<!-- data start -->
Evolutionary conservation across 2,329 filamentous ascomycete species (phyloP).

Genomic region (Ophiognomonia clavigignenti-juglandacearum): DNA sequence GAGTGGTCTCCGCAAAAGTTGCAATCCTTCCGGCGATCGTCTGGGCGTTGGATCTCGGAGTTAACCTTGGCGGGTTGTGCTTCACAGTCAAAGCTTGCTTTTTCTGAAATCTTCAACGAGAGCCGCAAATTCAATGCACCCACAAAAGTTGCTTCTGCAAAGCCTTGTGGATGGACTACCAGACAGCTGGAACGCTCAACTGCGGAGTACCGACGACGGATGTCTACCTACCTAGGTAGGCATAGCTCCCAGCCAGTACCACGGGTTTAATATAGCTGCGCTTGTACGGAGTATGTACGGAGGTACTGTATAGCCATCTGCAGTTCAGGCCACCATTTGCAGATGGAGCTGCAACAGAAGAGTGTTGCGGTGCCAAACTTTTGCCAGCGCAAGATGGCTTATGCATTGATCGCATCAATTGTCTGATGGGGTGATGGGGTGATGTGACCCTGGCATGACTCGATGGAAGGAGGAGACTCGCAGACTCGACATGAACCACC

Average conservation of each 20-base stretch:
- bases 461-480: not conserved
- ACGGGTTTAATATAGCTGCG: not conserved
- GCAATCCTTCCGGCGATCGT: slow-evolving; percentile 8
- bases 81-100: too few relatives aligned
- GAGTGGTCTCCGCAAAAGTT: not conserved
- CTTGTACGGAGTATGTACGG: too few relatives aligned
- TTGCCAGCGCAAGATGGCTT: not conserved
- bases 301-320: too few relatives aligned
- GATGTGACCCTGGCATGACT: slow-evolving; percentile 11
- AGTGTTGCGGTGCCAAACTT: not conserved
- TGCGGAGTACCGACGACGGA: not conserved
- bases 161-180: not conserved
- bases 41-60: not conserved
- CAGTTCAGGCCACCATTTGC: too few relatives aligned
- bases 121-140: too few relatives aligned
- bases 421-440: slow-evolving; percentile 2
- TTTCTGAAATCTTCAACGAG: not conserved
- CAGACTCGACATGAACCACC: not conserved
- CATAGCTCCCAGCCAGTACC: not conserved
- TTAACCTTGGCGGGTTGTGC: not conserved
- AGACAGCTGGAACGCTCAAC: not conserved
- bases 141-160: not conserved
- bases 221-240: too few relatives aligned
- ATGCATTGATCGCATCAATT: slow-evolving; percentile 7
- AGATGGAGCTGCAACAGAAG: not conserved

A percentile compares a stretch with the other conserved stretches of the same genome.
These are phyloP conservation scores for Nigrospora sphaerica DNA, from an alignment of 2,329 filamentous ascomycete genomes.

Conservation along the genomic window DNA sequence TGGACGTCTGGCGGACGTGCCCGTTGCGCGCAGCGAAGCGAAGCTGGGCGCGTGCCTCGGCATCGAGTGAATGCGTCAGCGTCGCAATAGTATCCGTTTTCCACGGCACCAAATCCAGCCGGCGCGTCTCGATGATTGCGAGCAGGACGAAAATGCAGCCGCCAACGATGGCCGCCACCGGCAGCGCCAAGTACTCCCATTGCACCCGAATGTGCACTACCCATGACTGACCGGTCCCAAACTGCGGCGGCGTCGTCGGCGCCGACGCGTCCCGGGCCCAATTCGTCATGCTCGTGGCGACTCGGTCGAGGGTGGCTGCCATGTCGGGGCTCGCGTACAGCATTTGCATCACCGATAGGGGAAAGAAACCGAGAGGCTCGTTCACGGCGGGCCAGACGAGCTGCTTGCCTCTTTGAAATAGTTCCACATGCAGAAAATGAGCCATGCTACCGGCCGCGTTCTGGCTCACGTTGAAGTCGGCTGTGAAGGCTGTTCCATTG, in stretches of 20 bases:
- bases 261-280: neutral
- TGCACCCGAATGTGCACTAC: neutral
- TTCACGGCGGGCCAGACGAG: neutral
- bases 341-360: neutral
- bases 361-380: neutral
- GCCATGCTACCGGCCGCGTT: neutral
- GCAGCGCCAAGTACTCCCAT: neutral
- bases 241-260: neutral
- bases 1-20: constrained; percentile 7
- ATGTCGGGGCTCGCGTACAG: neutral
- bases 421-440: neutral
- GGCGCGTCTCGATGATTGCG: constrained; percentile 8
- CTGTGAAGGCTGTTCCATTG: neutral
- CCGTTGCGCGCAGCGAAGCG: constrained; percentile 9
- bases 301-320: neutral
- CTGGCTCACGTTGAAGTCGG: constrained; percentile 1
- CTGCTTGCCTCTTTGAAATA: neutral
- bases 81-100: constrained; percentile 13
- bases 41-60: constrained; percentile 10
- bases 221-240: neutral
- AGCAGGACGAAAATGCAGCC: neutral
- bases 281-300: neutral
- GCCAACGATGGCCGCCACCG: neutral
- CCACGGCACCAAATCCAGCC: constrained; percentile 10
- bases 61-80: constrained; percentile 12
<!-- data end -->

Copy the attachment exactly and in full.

Evolutionary conservation across 2,329 filamentous ascomycete species (phyloP).

Genomic region (Ophiognomonia clavigignenti-juglandacearum): DNA sequence GAGTGGTCTCCGCAAAAGTTGCAATCCTTCCGGCGATCGTCTGGGCGTTGGATCTCGGAGTTAACCTTGGCGGGTTGTGCTTCACAGTCAAAGCTTGCTTTTTCTGAAATCTTCAACGAGAGCCGCAAATTCAATGCACCCACAAAAGTTGCTTCTGCAAAGCCTTGTGGATGGACTACCAGACAGCTGGAACGCTCAACTGCGGAGTACCGACGACGGATGTCTACCTACCTAGGTAGGCATAGCTCCCAGCCAGTACCACGGGTTTAATATAGCTGCGCTTGTACGGAGTATGTACGGAGGTACTGTATAGCCATCTGCAGTTCAGGCCACCATTTGCAGATGGAGCTGCAACAGAAGAGTGTTGCGGTGCCAAACTTTTGCCAGCGCAAGATGGCTTATGCATTGATCGCATCAATTGTCTGATGGGGTGATGGGGTGATGTGACCCTGGCATGACTCGATGGAAGGAGGAGACTCGCAGACTCGACATGAACCACC

Average conservation of each 20-base stretch:
- bases 461-480: not conserved
- ACGGGTTTAATATAGCTGCG: not conserved
- GCAATCCTTCCGGCGATCGT: slow-evolving; percentile 8
- bases 81-100: too few relatives aligned
- GAGTGGTCTCCGCAAAAGTT: not conserved
- CTTGTACGGAGTATGTACGG: too few relatives aligned
- TTGCCAGCGCAAGATGGCTT: not conserved
- bases 301-320: too few relatives aligned
- GATGTGACCCTGGCATGACT: slow-evolving; percentile 11
- AGTGTTGCGGTGCCAAACTT: not conserved
- TGCGGAGTACCGACGACGGA: not conserved
- bases 161-180: not conserved
- bases 41-60: not conserved
- CAGTTCAGGCCACCATTTGC: too few relatives aligned
- bases 121-140: too few relatives aligned
- bases 421-440: slow-evolving; percentile 2
- TTTCTGAAATCTTCAACGAG: not conserved
- CAGACTCGACATGAACCACC: not conserved
- CATAGCTCCCAGCCAGTACC: not conserved
- TTAACCTTGGCGGGTTGTGC: not conserved
- AGACAGCTGGAACGCTCAAC: not conserved
- bases 141-160: not conserved
- bases 221-240: too few relatives aligned
- ATGCATTGATCGCATCAATT: slow-evolving; percentile 7
- AGATGGAGCTGCAACAGAAG: not conserved

A percentile compares a stretch with the other conserved stretches of the same genome.
These are phyloP conservation scores for Nigrospora sphaerica DNA, from an alignment of 2,329 filamentous ascomycete genomes.

Conservation along the genomic window DNA sequence TGGACGTCTGGCGGACGTGCCCGTTGCGCGCAGCGAAGCGAAGCTGGGCGCGTGCCTCGGCATCGAGTGAATGCGTCAGCGTCGCAATAGTATCCGTTTTCCACGGCACCAAATCCAGCCGGCGCGTCTCGATGATTGCGAGCAGGACGAAAATGCAGCCGCCAACGATGGCCGCCACCGGCAGCGCCAAGTACTCCCATTGCACCCGAATGTGCACTACCCATGACTGACCGGTCCCAAACTGCGGCGGCGTCGTCGGCGCCGACGCGTCCCGGGCCCAATTCGTCATGCTCGTGGCGACTCGGTCGAGGGTGGCTGCCATGTCGGGGCTCGCGTACAGCATTTGCATCACCGATAGGGGAAAGAAACCGAGAGGCTCGTTCACGGCGGGCCAGACGAGCTGCTTGCCTCTTTGAAATAGTTCCACATGCAGAAAATGAGCCATGCTACCGGCCGCGTTCTGGCTCACGTTGAAGTCGGCTGTGAAGGCTGTTCCATTG, in stretches of 20 bases:
- bases 261-280: neutral
- TGCACCCGAATGTGCACTAC: neutral
- TTCACGGCGGGCCAGACGAG: neutral
- bases 341-360: neutral
- bases 361-380: neutral
- GCCATGCTACCGGCCGCGTT: neutral
- GCAGCGCCAAGTACTCCCAT: neutral
- bases 241-260: neutral
- bases 1-20: constrained; percentile 7
- ATGTCGGGGCTCGCGTACAG: neutral
- bases 421-440: neutral
- GGCGCGTCTCGATGATTGCG: constrained; percentile 8
- CTGTGAAGGCTGTTCCATTG: neutral
- CCGTTGCGCGCAGCGAAGCG: constrained; percentile 9
- bases 301-320: neutral
- CTGGCTCACGTTGAAGTCGG: constrained; percentile 1
- CTGCTTGCCTCTTTGAAATA: neutral
- bases 81-100: constrained; percentile 13
- bases 41-60: constrained; percentile 10
- bases 221-240: neutral
- AGCAGGACGAAAATGCAGCC: neutral
- bases 281-300: neutral
- GCCAACGATGGCCGCCACCG: neutral
- CCACGGCACCAAATCCAGCC: constrained; percentile 10
- bases 61-80: constrained; percentile 12